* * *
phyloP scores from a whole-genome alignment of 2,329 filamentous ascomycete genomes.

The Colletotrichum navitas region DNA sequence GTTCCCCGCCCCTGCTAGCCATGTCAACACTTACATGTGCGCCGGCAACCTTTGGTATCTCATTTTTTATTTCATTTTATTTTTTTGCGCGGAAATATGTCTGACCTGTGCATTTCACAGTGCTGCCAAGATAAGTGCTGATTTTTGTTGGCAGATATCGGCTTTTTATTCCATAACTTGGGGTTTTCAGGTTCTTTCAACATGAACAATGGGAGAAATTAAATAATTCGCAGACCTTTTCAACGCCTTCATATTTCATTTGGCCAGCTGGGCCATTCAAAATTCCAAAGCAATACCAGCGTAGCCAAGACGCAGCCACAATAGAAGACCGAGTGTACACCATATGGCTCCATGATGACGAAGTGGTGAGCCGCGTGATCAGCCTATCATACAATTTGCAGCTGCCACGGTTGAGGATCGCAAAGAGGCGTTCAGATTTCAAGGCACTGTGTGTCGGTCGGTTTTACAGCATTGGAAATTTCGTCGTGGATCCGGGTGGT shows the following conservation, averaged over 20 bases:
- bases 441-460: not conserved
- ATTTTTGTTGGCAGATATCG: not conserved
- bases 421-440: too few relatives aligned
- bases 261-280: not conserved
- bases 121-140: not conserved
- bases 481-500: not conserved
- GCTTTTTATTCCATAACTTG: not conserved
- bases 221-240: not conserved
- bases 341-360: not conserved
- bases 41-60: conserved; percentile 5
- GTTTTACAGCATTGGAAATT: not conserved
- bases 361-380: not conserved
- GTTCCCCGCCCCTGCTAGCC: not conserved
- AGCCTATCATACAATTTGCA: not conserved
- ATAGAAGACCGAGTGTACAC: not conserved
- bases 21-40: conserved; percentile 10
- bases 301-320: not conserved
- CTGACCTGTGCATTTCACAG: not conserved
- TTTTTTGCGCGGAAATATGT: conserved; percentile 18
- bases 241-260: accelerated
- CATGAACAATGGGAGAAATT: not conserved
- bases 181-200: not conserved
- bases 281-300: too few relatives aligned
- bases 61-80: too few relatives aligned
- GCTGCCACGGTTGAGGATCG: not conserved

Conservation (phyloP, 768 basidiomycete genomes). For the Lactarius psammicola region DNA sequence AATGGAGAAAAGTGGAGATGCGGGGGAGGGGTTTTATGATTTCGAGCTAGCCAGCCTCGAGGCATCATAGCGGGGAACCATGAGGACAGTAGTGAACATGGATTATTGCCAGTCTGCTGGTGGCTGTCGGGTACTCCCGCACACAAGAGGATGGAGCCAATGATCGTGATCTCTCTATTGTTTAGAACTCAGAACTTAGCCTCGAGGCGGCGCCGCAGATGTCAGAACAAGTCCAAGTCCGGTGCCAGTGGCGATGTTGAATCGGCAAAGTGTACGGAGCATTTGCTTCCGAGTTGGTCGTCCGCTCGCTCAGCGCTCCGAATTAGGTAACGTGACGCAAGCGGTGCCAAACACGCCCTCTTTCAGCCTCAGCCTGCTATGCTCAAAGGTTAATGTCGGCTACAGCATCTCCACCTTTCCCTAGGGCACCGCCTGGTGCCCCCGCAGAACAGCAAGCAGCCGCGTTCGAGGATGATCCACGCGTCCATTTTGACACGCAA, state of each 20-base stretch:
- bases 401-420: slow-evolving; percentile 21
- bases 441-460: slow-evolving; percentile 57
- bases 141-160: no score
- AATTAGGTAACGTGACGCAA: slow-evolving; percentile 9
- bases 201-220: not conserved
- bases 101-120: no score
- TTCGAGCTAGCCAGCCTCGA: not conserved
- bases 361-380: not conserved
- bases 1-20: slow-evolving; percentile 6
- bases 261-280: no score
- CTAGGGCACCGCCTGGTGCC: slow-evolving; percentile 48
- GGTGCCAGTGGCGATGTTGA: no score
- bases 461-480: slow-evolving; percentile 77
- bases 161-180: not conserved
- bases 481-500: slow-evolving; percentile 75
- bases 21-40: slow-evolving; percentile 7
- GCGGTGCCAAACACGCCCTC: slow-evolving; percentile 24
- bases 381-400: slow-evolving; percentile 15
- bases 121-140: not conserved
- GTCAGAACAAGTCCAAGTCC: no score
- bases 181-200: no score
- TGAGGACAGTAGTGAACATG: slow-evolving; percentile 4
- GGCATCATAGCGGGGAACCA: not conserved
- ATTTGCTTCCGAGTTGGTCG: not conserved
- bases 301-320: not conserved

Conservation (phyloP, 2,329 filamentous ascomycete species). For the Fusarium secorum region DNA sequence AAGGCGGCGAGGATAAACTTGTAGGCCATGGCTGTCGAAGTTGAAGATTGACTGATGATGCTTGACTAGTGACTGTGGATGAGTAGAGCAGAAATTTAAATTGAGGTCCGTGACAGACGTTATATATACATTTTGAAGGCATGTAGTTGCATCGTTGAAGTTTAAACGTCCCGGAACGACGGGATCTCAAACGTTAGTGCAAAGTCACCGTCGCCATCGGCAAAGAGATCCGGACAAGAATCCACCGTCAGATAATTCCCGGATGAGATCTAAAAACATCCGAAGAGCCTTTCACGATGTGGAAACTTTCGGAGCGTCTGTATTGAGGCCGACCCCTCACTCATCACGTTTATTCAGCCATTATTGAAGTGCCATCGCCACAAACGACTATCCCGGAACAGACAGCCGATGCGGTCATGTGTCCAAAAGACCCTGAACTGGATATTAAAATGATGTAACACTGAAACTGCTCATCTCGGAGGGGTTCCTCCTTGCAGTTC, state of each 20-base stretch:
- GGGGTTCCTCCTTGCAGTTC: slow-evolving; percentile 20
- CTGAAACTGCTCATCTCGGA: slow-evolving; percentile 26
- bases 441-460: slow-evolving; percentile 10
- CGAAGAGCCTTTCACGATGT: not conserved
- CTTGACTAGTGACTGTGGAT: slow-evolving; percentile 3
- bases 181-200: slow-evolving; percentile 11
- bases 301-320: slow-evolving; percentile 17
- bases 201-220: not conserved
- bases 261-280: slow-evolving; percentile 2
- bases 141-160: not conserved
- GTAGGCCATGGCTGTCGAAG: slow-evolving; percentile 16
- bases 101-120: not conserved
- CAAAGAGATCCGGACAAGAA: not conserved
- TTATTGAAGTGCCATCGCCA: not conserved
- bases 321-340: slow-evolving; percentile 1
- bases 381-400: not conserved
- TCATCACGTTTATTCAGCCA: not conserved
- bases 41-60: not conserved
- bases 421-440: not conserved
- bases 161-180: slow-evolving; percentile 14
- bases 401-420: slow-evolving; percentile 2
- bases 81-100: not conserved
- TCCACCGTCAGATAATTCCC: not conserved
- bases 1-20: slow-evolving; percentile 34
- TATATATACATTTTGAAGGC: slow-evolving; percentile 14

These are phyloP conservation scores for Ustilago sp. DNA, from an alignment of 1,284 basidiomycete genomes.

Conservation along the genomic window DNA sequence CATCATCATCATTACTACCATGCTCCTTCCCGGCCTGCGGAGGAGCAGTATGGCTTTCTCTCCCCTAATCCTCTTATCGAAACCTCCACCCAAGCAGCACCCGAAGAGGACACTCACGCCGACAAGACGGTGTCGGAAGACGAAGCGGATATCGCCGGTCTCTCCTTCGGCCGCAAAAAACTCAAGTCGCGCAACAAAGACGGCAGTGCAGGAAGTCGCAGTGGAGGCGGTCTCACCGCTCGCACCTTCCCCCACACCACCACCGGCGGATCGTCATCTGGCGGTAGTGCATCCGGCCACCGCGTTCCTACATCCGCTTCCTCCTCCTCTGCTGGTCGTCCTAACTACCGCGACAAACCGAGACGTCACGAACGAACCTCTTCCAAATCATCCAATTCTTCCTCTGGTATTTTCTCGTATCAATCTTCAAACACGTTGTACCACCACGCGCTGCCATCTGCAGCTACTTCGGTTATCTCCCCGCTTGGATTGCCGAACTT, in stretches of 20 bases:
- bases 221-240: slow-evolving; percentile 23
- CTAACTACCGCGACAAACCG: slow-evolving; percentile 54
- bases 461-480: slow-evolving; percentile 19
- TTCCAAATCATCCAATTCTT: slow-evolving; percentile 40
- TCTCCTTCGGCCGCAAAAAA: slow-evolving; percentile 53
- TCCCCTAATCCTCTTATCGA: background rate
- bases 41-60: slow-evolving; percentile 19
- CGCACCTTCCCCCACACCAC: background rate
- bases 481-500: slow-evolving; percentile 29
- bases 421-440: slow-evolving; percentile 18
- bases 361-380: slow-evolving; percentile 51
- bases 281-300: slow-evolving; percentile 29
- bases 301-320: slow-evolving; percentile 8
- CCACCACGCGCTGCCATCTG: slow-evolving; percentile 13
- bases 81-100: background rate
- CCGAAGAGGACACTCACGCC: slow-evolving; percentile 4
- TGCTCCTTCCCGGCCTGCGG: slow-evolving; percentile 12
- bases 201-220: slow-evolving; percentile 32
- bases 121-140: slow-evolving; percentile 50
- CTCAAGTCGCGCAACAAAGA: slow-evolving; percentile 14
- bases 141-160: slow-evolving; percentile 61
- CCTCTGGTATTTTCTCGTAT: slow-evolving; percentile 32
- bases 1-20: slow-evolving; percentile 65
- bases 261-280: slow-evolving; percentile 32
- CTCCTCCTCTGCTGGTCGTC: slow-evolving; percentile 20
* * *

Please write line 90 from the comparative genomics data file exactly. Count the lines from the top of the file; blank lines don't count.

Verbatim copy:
- bases 481-500: slow-evolving; percentile 29